Saltram

Saltram House

Situated in Plymouth, the National Trust owned country house, Saltram House, is a Georgian mansion surrounded by stunning parkland and pretty gardens. However, it is also reportedly home to some unwanted ghostly guests. Rumour has it a maid was gruesomely murdered in the kitchens and her presence is still around in the form of a hooded dark figure who roams the corridors and dining room.

Elizabethan House

The Elizabethan house dates from 1584 and is a restored captain’s dwelling.

The most famous and well known story is that of an archaeologist from the Plymouth Museum who had an unexpected experience on a very cold dark dank October evening in 1983. The gentleman had arrived early to set up and prepare for the evenings lecture. It was around dusk when he first entered the Elizabethan house and he made his way up the old Elizabethan winding staircase. Although, as he ascended the stairs he heard a most peculiar sound, so he hurried to find the source of where this strange noise was emanating from. As he entered one of the upper floor rooms to his amazement he saw a small wooden child’s cradle rocking from side to side all by itself, it was as if some kind of invisible force was indeed rocking the cradle at a steady pace. At this point he turned heel and hurried down the spiralling staircase feeling slightly unlevered at what he had just witnessed. By now a number of his guests had started to arrive, it was at this point that he felt compelled to inform them of what only moments earlier he had just witnessed upon the upper levels of the Elizabethan House. He even managed to convince a number of his guests to join him upstairs to see if the child’s cradle would once again move freely upon its own accord. So once again the lecturer ascended the old wooden stairs followed by a handful of his guests. They entered the room and stood around the child’s cradle. At this point the cradle was stationary and everyone talked amongst themselves joking about the situation, but the laughter was cut short and silenced, as it was at this point the cradle did indeed start to rock once again from left to right.

Local legend states that a figure of an infant child has been seen within this small wooden cradle. This has been witnessed only for a brief moment and then the apparition suddenly vanishes.

Also a figure of a young girl aged around 7-9 has been witnessed sitting in the corner of the 1st Floor room. A number of people have seen her looking out of the window whilst they have been walking around the upper floor of this building and passers-by in the street have been drawn to look up at this window. On a number of occasions passers-by have caught a glimpse of this child like figure looking back at them.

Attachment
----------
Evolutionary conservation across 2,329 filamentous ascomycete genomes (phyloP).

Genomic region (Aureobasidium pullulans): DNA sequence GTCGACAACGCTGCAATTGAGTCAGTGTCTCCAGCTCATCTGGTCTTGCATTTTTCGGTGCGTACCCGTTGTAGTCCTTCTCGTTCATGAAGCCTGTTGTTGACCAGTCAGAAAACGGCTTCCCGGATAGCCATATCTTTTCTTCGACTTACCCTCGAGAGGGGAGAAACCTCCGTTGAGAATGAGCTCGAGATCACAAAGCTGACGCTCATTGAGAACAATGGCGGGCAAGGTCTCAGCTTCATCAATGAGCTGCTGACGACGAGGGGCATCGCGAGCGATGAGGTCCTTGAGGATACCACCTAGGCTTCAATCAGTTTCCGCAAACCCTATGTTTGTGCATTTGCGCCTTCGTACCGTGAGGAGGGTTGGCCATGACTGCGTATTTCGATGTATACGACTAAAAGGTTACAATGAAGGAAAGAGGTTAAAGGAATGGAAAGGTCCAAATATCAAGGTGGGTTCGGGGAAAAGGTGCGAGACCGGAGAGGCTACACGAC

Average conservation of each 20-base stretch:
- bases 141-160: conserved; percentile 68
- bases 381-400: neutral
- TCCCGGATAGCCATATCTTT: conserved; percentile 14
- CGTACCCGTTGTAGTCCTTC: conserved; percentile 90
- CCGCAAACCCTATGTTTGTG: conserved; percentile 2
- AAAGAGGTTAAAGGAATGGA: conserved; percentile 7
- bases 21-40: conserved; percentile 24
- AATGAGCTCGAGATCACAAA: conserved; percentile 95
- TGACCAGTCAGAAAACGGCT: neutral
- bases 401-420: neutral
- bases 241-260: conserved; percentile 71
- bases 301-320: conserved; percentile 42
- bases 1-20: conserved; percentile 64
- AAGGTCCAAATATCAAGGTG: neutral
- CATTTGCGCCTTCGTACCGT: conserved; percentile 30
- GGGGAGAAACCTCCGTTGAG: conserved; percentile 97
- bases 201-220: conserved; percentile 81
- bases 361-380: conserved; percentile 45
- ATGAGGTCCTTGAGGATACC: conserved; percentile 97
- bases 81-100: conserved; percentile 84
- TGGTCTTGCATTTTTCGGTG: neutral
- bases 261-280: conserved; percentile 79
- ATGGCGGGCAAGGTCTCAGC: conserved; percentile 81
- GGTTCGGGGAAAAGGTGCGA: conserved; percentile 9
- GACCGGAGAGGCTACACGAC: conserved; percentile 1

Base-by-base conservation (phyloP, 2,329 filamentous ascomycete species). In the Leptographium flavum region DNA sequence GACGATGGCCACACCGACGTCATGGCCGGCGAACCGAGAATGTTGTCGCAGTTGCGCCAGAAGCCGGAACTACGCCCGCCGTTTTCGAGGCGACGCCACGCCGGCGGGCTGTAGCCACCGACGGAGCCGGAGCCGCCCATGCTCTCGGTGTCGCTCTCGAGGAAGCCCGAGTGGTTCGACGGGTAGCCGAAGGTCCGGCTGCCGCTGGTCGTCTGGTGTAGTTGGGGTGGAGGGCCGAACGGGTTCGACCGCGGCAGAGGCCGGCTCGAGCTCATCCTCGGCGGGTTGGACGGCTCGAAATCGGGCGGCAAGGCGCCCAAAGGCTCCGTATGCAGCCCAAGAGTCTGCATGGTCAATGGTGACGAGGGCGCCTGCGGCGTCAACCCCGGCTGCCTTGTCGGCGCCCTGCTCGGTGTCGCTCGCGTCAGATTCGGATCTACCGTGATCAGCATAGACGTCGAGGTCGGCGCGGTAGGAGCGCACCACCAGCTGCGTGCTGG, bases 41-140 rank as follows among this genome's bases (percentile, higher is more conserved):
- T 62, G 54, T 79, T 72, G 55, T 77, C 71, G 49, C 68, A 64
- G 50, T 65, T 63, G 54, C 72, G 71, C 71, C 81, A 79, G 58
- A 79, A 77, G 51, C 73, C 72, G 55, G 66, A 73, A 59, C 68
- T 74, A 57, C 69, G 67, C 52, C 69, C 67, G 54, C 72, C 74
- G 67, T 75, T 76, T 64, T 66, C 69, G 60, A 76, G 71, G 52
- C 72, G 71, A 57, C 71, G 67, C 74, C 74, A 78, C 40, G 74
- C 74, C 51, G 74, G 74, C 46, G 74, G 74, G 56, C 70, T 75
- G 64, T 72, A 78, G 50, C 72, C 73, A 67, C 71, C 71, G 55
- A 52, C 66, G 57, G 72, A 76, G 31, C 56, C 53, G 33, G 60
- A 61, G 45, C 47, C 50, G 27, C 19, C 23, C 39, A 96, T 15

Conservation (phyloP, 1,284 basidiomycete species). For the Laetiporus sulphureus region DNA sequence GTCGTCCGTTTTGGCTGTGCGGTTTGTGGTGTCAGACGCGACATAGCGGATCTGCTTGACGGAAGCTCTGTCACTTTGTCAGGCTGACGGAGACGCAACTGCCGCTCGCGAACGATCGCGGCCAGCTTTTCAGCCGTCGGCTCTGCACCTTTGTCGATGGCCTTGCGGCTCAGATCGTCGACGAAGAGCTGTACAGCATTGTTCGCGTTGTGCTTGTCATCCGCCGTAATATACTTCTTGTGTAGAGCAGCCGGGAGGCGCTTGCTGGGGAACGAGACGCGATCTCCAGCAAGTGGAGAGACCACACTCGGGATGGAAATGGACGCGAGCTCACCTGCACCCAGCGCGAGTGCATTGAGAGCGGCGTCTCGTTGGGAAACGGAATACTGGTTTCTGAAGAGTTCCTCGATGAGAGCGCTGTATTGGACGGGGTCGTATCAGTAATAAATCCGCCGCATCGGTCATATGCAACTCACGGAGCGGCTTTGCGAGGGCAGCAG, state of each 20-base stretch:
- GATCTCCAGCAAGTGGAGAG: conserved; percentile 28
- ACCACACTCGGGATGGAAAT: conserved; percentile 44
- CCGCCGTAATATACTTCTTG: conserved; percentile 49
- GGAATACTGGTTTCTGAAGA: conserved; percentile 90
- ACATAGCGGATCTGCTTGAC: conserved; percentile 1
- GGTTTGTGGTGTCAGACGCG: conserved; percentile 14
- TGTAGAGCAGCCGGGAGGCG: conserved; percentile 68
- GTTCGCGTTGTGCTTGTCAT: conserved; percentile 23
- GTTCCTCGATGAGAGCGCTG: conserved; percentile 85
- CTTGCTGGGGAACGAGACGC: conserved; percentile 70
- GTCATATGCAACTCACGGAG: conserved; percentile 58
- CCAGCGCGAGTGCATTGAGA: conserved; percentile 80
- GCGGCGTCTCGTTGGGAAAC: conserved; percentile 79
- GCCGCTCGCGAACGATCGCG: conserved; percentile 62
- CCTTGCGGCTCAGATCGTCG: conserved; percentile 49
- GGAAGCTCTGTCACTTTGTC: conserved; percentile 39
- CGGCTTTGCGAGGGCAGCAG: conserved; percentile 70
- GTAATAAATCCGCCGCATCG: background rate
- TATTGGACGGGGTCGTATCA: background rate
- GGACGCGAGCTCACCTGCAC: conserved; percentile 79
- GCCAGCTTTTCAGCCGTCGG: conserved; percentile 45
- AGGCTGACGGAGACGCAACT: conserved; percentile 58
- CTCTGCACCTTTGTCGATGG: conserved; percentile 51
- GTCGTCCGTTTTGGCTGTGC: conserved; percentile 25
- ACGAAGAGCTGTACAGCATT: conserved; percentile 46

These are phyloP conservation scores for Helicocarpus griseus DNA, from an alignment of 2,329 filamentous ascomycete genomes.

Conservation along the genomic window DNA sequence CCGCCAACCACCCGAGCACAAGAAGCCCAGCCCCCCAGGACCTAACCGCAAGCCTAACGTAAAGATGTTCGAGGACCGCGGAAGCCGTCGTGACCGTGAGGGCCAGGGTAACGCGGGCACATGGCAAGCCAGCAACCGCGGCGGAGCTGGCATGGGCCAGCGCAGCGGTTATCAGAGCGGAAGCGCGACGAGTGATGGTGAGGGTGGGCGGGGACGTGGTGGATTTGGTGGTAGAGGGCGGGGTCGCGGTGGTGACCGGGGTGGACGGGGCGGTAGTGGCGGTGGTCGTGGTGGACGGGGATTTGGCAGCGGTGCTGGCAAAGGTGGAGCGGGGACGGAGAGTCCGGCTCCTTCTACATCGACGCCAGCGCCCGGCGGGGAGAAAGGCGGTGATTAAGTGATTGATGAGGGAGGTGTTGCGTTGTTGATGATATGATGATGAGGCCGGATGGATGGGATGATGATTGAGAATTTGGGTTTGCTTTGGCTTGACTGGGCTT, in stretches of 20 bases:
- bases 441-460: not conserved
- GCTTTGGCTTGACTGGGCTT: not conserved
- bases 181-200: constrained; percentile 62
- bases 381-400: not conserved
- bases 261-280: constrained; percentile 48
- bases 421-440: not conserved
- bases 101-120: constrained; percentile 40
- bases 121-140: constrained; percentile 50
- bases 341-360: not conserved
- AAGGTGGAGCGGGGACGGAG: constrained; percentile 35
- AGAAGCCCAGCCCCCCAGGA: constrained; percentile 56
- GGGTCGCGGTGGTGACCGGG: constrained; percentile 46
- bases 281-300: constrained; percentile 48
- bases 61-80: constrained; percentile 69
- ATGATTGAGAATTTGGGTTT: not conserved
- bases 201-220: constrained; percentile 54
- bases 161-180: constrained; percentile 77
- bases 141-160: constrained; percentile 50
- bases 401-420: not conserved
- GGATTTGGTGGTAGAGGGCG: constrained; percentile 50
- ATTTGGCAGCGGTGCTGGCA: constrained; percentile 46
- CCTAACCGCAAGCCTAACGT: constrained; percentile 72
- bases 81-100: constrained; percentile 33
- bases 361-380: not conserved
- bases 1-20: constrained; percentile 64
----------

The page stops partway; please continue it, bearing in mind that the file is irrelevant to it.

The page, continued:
There are many reports of cold spots within the Elizabethan House even on a very hot summer’s day, it is claimed that certain areas become icy cold even if only for a brief moment. Certain members of staff have commented, whilst they were on the ground floor, items of furniture has been heard being dragged around the upper levels, although upon inspection nothing is reported to be out of place.

Reel Cinema, Plymouth

The Reel Cinema Plymouth, previously known as the ABC cinema is situated at Derry’s Cross.

On the 11th April 1937 Plymouth’s old Theatre Royal was demolished and in its place arose The Royal Cinema owned by the Associated British Cinema’s (ABC). The Cinema opened on the 15th July 1938. The ABC is one of only a handful of buildings that survived the Plymouth Blitz during the 2nd World War.

The world famous Liverpudlian band ‘The Beatles’ performed on stage at the ABC on Wednesday November 13th 1963.

Today Reel Cinema is renowned to be a very haunted location. In recent times a wide array of paranormal activity has been witnessed first-hand by both the Cinema’s staff and paying customers, therefore it is no surprise that a number of paranormal investigations have taken place at this location.

The entire area of Derry’s Cross where Reel Cinema is situated today is also known to be paranormally active, there is documentation stating that within this small area at least three burial grounds were indeed located here. One of these old burial grounds was used as a final resting place for a number of Napoleonic prisoners of war. It is also quite common for building ground works in this area to be stopped and delayed, due to the wide collection of human remains that have been unearthed.

Thanks to Devonlife and Oneplymouth